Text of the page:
On March 28, the European Union unveiled a plan to enhance NATO defense capabilities, particularly in view of increasing Russian aggression. The plan, which envisions the establishment of a European Defense Union by the year 2025, is aimed at easing current restrictions on the deployment of troops and the movement of military materiel across Europe, in the same way that the Schengen Area agreement has enabled passport-free travel between 26 states, most of which belong to the EU.
Explaining the necessity for a “military Schengen zone,” EU foreign policy chief Federica Mogherini said:
“By facilitating military mobility within the EU, we can be more effective in preventing crises, more efficient in deploying our missions, and quicker in reacting when challenges arise.”
The EU Commissioner for Transport, Violeta Bulc, emphasized another aspect of the proposed zone:
olygamy being normalized in Germany and Germany’s welfare system is about to collapse.
The more wives you have the more welfare benefits you get.
Germany is turning its back on its own culture, All in the name of multiculturalism.
Germans are asked to learn Arabic, not raise their flag, respect Islam, ignore the crimes of immigrants, etc.
Germany wants to adopt the culture of immigrants to show respect and make them feel welcome.
There are Western countries that do not even acknowledge that there is a lack of integration within the immigrant communities. Multiculturalism has failed in Europe.
The terrified dire warnings that greeted Donald Trump’s election to the presidency of the United States have proved to be mostly exaggerated or imaginary. In some cases, like his decision to terminate absurd diplomatic antics about the location of Israel’s capital, he has put an end to nonsense perpetrated by politicians throughout the world, including all recent American presidents. Very sadly, extremely sadly, he now seems inclined to repeat the worst mistake of his predecessor, President Obama.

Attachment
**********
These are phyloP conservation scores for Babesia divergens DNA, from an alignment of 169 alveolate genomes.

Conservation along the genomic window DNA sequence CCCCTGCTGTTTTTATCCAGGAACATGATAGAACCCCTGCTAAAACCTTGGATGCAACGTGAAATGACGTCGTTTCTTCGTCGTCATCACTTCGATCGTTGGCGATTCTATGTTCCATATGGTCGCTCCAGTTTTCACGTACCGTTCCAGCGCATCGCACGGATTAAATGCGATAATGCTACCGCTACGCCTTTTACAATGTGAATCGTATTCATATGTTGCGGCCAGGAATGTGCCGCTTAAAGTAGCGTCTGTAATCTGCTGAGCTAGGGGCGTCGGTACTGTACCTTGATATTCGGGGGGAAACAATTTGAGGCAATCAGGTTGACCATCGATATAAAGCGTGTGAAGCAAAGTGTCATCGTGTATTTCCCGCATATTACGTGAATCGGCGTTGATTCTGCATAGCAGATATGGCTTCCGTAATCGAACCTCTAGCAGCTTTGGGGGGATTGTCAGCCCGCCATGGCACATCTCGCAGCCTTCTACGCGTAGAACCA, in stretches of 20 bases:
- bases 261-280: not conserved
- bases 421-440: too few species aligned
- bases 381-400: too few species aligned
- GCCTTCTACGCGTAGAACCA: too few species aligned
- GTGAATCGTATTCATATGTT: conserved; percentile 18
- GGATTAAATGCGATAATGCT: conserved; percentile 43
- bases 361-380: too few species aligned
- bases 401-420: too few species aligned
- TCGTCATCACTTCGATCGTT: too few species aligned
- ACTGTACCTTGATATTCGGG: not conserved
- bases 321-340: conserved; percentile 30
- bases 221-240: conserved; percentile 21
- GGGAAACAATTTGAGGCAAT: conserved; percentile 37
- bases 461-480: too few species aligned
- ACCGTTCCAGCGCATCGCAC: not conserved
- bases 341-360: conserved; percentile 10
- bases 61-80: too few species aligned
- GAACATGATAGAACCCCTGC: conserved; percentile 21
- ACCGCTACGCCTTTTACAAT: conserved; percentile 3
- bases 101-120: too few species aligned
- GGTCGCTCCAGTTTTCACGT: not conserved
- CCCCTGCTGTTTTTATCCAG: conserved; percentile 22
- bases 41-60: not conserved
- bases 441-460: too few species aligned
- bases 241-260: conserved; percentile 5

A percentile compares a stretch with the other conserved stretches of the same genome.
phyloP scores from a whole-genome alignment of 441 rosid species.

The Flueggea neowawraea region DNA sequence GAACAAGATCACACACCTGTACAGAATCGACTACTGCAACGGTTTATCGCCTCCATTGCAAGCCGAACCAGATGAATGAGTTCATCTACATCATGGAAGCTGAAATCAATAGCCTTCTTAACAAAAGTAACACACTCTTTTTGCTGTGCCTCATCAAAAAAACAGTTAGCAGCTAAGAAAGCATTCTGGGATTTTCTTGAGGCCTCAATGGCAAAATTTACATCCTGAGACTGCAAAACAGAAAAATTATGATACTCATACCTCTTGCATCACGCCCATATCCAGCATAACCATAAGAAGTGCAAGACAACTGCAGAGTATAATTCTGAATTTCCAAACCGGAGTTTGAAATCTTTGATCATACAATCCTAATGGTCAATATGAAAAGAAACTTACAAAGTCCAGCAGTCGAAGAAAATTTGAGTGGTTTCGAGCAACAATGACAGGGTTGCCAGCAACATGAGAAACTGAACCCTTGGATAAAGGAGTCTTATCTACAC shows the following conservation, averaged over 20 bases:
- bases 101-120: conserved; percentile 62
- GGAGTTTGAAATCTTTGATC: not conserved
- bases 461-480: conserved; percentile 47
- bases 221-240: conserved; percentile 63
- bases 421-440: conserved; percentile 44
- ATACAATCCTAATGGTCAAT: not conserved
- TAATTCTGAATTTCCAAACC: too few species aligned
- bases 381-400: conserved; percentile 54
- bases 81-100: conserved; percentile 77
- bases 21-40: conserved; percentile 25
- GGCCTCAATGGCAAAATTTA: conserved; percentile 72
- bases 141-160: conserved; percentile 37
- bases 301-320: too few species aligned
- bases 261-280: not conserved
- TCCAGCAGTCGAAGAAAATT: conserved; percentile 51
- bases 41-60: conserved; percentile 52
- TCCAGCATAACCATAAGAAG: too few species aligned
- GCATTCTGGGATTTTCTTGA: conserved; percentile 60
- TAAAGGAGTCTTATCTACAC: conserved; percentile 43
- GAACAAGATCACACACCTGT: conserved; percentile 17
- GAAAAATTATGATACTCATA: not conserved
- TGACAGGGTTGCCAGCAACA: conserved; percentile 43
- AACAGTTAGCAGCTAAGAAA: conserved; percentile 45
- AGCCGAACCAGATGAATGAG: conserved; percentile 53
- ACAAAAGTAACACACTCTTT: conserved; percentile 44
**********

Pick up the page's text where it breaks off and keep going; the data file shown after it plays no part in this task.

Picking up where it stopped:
The rumor is spreading that Trump is about to end all American involvement in Syria and bring American military personnel back home. The result, within months or even weeks, will be the expulsion from their homes of the Syrian Kurds, who have been the most faithful allies and most sincere admirers of the United States. Such a betrayal will indelibly and permanently mar the reputation of Donald Trump, giving satisfaction to all those who claimed that this successful businessman has zero competence in politics.
The result of an American withdrawal should be blindingly obvious from recent events. Turkey has just driven 200,000 Syrian Kurds from their homes in Afrin and has announced its intention to proceed from there to Manbij. Only the presence of American military personnel in Manbij has so far deterred Turkish President Erdogan from continuing his crazy persecution of Kurds. Should American personnel be removed from Syria, Erdogan will be able to use his tanks and warplanes to revive the Turkish genocidal tradition by expelling the Syrian Kurds from their towns and villages along the entire border with Turkey. These are the same Kurds — remember Kobani? — who drove out ISIS from its Syrian “caliphate” and enabled other Syrians to regain their freedom and return to their own homes.